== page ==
Overweight workers: Lazier than their slimmer counterparts?
Think your overweight employees are lazy? Not as emotionally stable as their slimmer counterparts? More difficult to get along with? Not as outgoing?
The perception might not equal reality, according to a new study comparing how people perceive overweight workers’ demeanors and how those workers actually behave. A body of research already exists about weight discrimination in employment and promotion decisions, but this study, published in the August issue of the journal Group & Organization Management, goes deeper to see if that discrimination has any veracity.
Results from two complementary studies were analyzed; in the first, 320 college students underwent two tests to determine body mass index, then given a test to determine five dimensions of personality, known as the "big five" personality traits. The study used information on four out of the five: conscientiousness, extroversion, agreeableness and neuroticism (the fifth, openness, wasn’t considered to be applicable). In another, data was analyzed from a national survey of 3,400 adults who self-reported their weight, and also took the personality test.
In both, researchers found no evidence to support employers’ beliefs that overweight workers were less hard working, had more emotional problems, were less gregarious or less amicable.
Avoiding weight discrimination should be included as part of a company’s diversity program, says Mark Roehling, associate professor of human resource management at Michigan State University and lead author of the study. "Over time we recognize more facets of diversity, and this certainly is one of them," he says. "If you’re trying to develop a work force that tolerates diversity, this is something you’d address."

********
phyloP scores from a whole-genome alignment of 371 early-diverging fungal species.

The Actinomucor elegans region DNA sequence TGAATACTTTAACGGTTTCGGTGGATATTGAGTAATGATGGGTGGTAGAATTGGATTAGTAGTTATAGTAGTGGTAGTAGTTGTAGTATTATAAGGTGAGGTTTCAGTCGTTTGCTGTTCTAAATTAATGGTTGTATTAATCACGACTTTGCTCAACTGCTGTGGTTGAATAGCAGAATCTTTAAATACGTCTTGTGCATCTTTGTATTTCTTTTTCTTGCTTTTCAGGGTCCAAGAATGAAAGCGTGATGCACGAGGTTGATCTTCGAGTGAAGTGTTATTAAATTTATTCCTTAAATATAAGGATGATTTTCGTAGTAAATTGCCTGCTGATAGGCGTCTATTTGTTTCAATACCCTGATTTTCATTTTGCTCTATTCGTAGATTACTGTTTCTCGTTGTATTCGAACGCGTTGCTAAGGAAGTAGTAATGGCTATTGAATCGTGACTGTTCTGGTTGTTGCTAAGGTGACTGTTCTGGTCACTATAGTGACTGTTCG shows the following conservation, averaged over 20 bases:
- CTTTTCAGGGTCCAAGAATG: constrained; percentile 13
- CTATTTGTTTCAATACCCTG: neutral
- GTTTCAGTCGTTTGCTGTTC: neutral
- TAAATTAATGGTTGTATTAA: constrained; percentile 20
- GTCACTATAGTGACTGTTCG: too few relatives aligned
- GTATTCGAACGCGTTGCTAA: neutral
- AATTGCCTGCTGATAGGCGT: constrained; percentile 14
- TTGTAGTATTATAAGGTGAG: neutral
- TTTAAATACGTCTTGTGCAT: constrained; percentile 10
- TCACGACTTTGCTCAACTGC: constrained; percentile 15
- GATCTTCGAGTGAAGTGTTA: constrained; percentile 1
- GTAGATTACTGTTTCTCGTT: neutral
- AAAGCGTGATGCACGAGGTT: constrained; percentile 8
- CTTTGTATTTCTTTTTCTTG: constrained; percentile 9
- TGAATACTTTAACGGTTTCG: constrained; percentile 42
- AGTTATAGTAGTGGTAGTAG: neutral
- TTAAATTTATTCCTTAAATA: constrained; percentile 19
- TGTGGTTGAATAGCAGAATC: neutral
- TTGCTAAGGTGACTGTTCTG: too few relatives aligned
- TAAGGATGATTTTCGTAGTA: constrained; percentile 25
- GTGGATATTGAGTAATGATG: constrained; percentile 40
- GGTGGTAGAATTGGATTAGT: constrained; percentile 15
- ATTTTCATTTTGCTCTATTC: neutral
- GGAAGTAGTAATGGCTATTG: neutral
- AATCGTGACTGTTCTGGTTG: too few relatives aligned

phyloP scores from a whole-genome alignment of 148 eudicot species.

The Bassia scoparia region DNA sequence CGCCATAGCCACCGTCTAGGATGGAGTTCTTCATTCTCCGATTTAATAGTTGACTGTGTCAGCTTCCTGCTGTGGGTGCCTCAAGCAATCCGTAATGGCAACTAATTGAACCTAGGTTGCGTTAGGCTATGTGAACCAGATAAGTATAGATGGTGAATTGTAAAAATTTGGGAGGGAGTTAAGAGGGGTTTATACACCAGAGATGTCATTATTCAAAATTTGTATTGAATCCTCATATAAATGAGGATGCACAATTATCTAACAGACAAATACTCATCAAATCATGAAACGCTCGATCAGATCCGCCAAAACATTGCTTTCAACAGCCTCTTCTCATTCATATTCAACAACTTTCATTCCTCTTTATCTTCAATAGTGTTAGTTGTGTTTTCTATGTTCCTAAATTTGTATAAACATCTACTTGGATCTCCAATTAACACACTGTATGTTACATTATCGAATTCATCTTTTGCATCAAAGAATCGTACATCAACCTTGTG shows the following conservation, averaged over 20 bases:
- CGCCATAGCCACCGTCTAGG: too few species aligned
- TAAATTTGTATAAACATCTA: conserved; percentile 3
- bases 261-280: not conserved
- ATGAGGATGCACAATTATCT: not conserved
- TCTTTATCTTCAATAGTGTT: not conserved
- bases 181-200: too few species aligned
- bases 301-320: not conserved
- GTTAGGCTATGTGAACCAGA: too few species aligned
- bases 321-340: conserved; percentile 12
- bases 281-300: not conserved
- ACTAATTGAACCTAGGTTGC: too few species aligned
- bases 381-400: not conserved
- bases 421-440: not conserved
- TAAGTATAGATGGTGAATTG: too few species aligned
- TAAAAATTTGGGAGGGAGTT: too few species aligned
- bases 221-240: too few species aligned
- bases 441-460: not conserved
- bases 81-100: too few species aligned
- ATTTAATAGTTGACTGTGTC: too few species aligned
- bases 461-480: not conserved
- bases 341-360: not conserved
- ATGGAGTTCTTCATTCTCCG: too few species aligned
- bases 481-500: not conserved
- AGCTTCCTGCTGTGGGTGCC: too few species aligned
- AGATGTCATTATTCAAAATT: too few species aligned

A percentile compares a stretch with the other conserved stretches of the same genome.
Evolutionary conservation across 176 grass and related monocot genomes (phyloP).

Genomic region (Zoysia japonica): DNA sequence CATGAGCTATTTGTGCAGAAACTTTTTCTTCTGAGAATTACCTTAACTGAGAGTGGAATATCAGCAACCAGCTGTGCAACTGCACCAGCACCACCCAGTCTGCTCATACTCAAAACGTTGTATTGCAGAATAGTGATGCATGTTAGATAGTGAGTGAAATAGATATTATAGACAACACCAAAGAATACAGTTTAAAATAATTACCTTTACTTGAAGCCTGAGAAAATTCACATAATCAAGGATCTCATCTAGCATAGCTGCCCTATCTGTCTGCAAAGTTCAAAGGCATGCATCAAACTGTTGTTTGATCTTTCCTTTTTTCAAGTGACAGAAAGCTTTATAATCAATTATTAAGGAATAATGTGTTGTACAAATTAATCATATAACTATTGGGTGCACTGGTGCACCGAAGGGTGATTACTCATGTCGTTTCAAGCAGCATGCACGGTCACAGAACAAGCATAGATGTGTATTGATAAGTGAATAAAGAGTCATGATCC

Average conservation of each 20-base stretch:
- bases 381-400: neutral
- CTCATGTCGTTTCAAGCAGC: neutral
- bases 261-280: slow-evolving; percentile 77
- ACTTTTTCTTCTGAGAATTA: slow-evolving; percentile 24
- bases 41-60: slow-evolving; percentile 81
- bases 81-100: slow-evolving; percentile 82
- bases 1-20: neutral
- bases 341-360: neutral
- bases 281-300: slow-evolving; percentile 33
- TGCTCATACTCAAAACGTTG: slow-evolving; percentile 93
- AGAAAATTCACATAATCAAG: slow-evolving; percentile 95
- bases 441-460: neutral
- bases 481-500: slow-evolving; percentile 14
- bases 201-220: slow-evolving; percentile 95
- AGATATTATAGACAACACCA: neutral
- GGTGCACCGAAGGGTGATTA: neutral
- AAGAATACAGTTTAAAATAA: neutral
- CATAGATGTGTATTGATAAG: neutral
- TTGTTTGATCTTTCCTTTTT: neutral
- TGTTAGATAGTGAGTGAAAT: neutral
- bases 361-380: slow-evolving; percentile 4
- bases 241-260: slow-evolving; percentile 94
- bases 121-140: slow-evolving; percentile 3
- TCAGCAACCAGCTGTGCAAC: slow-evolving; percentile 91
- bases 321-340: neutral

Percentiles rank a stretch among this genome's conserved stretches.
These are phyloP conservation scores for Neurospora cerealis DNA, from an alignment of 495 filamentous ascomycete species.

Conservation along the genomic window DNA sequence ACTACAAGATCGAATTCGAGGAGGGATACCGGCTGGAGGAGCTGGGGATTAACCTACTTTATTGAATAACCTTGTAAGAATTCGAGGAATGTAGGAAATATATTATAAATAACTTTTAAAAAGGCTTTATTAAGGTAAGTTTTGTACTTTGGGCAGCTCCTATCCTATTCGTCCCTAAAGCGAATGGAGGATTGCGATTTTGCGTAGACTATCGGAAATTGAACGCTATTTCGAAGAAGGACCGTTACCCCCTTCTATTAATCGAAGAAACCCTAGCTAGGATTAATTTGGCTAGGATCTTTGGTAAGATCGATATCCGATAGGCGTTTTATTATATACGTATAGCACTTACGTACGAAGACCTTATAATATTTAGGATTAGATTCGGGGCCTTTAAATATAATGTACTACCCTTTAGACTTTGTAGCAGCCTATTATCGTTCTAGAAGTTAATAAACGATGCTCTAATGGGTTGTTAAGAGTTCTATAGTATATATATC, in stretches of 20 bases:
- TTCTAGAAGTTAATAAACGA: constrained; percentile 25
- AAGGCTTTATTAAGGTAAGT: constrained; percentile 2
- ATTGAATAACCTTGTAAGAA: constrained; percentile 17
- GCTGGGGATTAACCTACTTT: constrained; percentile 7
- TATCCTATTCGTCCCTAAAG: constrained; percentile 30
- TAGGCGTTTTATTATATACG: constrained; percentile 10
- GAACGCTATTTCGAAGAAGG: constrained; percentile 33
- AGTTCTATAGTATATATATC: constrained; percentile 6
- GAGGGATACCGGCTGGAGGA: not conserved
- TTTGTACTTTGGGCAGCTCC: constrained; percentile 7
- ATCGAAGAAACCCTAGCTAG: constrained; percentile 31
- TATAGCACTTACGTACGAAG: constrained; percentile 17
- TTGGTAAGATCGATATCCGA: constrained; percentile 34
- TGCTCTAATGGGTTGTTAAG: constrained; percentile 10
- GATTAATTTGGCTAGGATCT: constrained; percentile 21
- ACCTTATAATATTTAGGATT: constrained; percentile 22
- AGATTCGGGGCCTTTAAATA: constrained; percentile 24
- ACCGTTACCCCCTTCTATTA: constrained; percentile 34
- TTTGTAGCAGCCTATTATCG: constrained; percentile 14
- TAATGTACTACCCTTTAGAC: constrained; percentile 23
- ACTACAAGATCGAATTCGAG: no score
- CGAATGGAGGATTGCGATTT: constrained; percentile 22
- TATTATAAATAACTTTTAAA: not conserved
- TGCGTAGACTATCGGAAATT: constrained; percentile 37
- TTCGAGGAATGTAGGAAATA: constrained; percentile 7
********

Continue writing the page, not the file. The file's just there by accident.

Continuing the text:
Some employers, says Roehling, might rationalize not hiring overweight or obese workers because they believe they’ll be a drain on health care costs.
"This is where it could become an irrational decision," Roehling says. "The costs associated with overweight people varies tremendously. Certainly there are some costs, but they usually kick in at higher levels of weight. Even at an extra $1,000 a year, if you can show that the employee was significantly more qualified, the value of having a better employee doing the job would be far more than $1,000."
While the landscape might be changing, with younger generations becoming more accepting of overweight employees, Roehling still cautions against making judgments founded on preconceived notions: "It’s a waste of human resources when you make a decision based on stereotypes."
Photo: Randi Lynn Beach/For The Times